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Virginia students to attempt electoral redistricting

CHARLOTTESVILLE, Va. — Every 10 years, Virginia lawmakers redraw the House and Senate districts of the General Assembly and the congressional electoral districts to reflect changes in population growth.

The state’s partisan redistricting process has long drawn complaints that it leads to mostly single party gerrymandered districts, fewer competitive elections, a decrease in voter participation and more far-left and far-right elected officials.

Early next year, however, teams of college students across Virginia will attempt to show that they can redraw the state’s electoral districts in a nonpartisan and better way.

“The aim of the competition is educational, both for the students involved and for the commonwealth,” said Quentin Kidd, a politics professor at Christopher Newport University and a co-organizer of the competition. “The students involved will learn a great deal about redistricting, but the commonwealth will learn — I hope — that redistricting is not this scary process that is impossible to understand. And, more importantly, the commonwealth will learn that it can be done in a non-partisan way that produces maps that are every bit as good at representing people as anything the General Assembly can produce.”

Fourteen teams from a dozen Virginia universities will draw legislative lines for the 100 House of Delegates seats, 40 Virginia Senate seats and the 11 congressional districts using open source redistricting mapping software developed by George Mason University’s Public Mapping Project.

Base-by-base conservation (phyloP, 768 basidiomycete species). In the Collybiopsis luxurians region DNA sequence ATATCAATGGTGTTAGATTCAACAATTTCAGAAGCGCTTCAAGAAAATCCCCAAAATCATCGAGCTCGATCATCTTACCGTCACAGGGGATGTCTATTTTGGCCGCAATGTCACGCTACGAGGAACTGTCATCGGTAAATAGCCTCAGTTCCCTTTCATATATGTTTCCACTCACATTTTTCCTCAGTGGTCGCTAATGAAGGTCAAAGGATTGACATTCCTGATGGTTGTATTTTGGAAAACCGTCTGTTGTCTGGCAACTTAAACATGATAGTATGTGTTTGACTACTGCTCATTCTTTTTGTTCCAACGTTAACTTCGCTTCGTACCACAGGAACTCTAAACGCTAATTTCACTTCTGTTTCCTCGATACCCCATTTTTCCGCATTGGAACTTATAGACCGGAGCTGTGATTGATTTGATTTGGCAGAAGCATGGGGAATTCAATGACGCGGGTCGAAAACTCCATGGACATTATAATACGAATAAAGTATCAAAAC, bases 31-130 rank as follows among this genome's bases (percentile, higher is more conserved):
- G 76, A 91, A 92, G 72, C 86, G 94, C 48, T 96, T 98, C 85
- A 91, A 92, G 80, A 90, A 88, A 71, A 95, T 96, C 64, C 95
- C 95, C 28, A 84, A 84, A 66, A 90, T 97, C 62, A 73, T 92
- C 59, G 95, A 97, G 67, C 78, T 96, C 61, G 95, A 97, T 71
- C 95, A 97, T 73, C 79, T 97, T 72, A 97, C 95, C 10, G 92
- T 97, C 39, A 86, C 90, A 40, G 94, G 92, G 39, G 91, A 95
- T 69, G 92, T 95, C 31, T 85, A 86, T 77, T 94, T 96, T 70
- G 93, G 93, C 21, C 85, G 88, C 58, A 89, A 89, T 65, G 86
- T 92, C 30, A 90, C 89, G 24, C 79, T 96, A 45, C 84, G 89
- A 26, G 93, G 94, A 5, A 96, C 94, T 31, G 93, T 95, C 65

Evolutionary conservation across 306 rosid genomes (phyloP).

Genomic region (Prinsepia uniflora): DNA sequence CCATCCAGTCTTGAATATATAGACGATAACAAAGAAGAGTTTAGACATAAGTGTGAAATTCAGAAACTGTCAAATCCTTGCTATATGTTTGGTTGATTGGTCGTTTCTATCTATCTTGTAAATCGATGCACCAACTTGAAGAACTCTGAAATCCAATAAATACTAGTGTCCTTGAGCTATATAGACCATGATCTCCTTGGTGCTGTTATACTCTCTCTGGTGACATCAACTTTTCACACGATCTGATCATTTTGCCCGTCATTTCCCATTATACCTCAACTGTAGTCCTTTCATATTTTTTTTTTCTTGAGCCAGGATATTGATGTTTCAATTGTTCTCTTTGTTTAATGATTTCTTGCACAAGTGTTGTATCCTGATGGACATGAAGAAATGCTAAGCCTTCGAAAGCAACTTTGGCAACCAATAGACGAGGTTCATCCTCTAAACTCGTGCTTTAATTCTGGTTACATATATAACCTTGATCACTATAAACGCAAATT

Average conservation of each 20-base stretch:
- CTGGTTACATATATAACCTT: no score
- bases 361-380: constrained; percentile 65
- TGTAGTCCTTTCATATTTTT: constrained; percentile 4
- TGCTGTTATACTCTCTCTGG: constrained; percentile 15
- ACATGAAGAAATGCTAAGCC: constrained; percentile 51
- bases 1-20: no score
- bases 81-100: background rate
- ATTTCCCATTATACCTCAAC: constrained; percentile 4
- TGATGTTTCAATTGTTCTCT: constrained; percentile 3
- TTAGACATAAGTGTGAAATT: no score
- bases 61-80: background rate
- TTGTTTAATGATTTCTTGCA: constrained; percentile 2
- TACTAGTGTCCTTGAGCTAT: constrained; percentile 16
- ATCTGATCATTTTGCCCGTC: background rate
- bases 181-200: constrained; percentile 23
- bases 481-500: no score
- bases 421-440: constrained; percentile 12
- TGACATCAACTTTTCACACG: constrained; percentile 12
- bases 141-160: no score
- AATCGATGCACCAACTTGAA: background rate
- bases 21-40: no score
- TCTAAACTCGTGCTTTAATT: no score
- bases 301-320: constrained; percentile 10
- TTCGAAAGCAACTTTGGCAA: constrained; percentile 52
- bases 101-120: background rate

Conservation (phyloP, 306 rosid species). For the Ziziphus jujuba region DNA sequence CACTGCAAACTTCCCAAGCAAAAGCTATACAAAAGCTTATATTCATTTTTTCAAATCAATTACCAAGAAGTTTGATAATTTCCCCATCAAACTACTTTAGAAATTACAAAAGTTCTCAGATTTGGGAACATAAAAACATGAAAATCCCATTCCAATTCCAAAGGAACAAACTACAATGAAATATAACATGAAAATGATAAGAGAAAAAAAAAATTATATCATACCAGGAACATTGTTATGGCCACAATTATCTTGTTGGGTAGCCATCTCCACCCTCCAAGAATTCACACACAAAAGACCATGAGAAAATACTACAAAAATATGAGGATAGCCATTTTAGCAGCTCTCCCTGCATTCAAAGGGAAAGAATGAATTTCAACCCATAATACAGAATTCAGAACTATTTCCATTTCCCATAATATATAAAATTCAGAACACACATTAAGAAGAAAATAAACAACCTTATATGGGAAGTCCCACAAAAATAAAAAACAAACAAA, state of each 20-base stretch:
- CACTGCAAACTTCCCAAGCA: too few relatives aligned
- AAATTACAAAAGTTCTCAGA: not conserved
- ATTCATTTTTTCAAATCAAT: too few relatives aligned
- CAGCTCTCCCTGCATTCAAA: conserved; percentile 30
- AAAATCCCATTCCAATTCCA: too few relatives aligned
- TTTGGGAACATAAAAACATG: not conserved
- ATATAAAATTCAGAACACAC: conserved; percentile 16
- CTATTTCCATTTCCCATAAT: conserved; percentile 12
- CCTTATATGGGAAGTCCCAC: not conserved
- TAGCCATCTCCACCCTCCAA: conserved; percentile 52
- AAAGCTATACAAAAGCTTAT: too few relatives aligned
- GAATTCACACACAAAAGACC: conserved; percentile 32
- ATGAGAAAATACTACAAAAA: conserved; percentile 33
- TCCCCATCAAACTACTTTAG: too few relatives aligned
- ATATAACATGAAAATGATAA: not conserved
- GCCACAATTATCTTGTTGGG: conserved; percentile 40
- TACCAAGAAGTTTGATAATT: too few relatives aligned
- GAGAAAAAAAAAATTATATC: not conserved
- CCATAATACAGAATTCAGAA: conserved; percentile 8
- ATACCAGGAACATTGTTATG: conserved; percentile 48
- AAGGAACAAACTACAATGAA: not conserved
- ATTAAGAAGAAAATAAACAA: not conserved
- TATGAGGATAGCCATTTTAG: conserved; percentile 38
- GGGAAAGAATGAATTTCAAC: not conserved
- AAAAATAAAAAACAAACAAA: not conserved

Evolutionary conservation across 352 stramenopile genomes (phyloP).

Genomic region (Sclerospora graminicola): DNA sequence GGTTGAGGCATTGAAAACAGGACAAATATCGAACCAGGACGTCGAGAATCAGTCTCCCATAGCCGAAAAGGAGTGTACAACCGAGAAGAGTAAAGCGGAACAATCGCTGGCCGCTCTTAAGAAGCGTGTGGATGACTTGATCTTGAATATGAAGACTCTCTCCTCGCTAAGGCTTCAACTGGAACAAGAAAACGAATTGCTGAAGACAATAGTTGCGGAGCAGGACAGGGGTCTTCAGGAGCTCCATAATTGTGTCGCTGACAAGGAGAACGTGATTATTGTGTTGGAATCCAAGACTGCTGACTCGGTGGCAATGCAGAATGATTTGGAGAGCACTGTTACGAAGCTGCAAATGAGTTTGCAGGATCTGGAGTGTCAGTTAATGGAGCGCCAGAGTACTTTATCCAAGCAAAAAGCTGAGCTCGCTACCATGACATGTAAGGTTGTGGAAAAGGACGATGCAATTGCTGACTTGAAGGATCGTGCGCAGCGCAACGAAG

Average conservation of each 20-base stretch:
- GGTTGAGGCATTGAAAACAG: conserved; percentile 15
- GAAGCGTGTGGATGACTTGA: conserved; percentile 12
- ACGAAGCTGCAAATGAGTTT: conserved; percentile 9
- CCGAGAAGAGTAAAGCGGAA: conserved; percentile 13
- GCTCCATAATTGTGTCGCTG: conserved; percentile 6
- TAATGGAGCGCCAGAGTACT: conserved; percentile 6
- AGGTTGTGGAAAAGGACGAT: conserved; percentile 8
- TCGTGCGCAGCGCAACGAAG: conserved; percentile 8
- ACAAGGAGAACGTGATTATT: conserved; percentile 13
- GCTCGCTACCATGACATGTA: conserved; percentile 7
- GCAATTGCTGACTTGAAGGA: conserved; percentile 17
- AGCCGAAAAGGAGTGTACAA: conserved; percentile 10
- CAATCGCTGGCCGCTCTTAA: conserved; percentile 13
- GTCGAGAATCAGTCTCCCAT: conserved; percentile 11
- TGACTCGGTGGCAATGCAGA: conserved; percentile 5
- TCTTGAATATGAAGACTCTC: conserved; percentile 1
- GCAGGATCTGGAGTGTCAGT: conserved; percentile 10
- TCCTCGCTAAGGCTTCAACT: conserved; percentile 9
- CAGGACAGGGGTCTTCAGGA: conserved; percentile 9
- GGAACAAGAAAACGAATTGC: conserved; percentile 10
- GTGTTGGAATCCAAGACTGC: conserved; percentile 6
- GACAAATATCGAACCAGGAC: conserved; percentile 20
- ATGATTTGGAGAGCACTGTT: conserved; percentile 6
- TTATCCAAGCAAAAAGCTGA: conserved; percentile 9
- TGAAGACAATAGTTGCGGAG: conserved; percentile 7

The students will be asked to redraw the state’s political districts so they are compact, contiguous, equal in population, in compliance with the Voting Rights Act, encompass communities of interest and respect existing political subdivisions. The students will not be allowed to consider voting history data or incumbent addresses and they may not draw districts with the aim of favoring one party or the other.

“In the past, I’ve had student research groups work on redistricting simulations with precinct level data from past elections,” said Charles A. Kromkowski, who will be the faculty sponsor for the University of Virginia team. “I’m, therefore, eager to have a look at the 2010 Census data and what this particular redistricting software will permit.”

The student teams — from UVa, James Madison University, the College of William & Mary, the University of Richmond, Virginia Commonwealth University and elsewhere — will develop their redistricting plans after the 2010 Census data become available in early February. The teams will present their work in late March at the Library of Virginia in Richmond. A panel of experts will select the best plans, awarding $1,000 to the best map for each legislative chamber and $500 for each chamber’s second-best plan. All non-winning teams that complete redistricting plans will receive a $200 honorary award.

Following the competition, each team’s maps will be put on display, allowing the public and members of the General Assembly to see what a nonpartisan redistricting plan might look like.

“This can show the legislators and the public what could be,” said Olga Hernandez, president of the League of Women Voters of Virginia, which has long supported reforms to Virginia’s redistricting process. “We believe this is a way we can highlight that there is a better option to draw the lines in a fairer, more equitable way for the public, not the protection of elected officials. We believe the voters should pick their representative, not the representative pick their voters by drawing ever safer, less competitive districts.”